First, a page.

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Atelier 2013 Atelier 2013

INTERVIEW

Eternal Optimist Magazine

His parents used to work in the Greek army. At the same time they were both artists and creative minds. He studied in 13 different schools before deciding to study art at the Fine Art University of Derby in the Midlands of the UK, encouraged by renowned sculptor Nikos Stefos. Meanwhile, he was also a professional skater, a hip hop musician and worked a photographer for some time. But who is Thomas Tournavitis? We met him at his studio in a kind of dodgy area of Athens, one month before his solo show entitled "Cyclopia" at the JAVA gallery in Sarajevo (BiH) and had a long discussion with him during which he expressed himself passionately, pushing up the tone of his voice at some points that we couldn't understand what exactly motivated him to do so. Ok, he is a painter and a sculptor. Is he a true bohemian? An noncomformist? You can figure it out by yourselves by reading the interview he gave us below.

MM.: Would you call yourself urban, Thomas?

T.T.: Absolutely! I grew up in the streets and learned a lot from that, before deciding to take a turn and remain active but from a different position. In Greece, people push themselves to become a bum. I have a completely different approach over society and urban culture and my beliefs are depicted through two movies that I've made.

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M.M.: Living abroad for seven years, did you feel to be more liberated personally and artistically?

T.T.: I come from a country that is the root of aesthetics and of "the line".  Living in different countries in Europe, I felt more Greek and also a cosmic person. 

M.M.: What was the most important thing that you enjoyed studying abroad?

T.T.: There were no political invasions in the universities.

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M.M.: What is art for you?

T.T.: Inspiration is something that I have thought about a lot. An artist doesn't "need" inspiration. Inspiration is a lie. Art is just like you feel sleepy and you just fall asleep. It's like when you are hungry and you eat. It is an instinct.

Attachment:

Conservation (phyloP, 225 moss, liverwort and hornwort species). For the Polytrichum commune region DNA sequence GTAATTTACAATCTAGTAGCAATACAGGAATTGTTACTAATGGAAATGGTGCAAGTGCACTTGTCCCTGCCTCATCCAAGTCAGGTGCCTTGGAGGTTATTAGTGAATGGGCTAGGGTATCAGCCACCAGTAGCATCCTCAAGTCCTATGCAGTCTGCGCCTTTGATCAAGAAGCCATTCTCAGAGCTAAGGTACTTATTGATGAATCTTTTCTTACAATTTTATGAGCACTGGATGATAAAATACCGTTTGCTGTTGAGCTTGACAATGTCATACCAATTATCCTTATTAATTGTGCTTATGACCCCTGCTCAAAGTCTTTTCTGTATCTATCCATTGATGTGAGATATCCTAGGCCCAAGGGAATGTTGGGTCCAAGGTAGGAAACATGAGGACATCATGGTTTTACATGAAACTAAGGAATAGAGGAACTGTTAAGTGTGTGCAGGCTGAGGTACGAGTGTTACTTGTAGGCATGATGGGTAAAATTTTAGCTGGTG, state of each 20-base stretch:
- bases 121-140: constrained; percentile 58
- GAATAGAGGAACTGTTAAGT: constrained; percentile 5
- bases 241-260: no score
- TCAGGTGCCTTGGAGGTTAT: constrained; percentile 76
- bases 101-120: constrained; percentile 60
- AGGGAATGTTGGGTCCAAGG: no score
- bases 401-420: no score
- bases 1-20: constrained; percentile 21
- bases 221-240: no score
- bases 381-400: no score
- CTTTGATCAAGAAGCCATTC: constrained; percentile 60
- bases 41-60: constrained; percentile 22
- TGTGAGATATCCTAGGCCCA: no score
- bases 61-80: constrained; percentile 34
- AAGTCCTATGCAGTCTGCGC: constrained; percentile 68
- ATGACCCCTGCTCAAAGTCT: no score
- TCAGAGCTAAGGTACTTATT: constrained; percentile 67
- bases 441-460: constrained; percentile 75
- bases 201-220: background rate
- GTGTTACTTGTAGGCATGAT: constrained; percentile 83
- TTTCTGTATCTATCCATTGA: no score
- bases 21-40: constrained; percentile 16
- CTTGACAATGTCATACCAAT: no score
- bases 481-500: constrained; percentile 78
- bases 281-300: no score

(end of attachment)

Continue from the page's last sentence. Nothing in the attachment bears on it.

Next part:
M.M. Aren't you represented by a gallery?

T.T.: Kourd gallery in Lycabettus Athens is representing me. People don't really know it. I trust them though. They still have some quality and they are true gallerists, contrary to all others.

M.M. What is this that you don't like about Greek gallerists?

T.T.: Their aesthetics, that is average. Art is a dictator. Art can only lead you and show you where to go. Greek gallerists remain consistent to an average. They only do public relations and nothing else.

M.M. What kind of person are you, Thomas?

T.T.: I don't know.

M.M.: What do you think of the international art platform Remap, running at the moment in downtown Athens?

T.T.: I have satisfied my instincts long time ago. Remap is subculture for me. It is not an expression of aesthetics. I would prefer children to be given the chance to paint in these buildings in Athens and show new ways of thinking, new ways of living. I think Remap is a formula that cannot be original in Greece. 

M.M.: Do you make a living from your art?

T.T.: Yes. And I have not put myself in any kind of competition.

 

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M.M.: Do you feel free? Satisfied with yourself at the moment?

T.T.:  I don't know if I am free. I know that I separate excitement from the readily implied happiness. And I do love playing from away.

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M.M.: Why are the faces of the figures that you paint begrimed?

T.T.: There are no legible forms in my art. They are mostly chaotic in which one conjures a geometric shape that as a result gives you a text. The defacements are also an expression of my childishness. My childishness is following my maturity.

 

Text: Minas Minatsis  

Photography: Christina Exarchou

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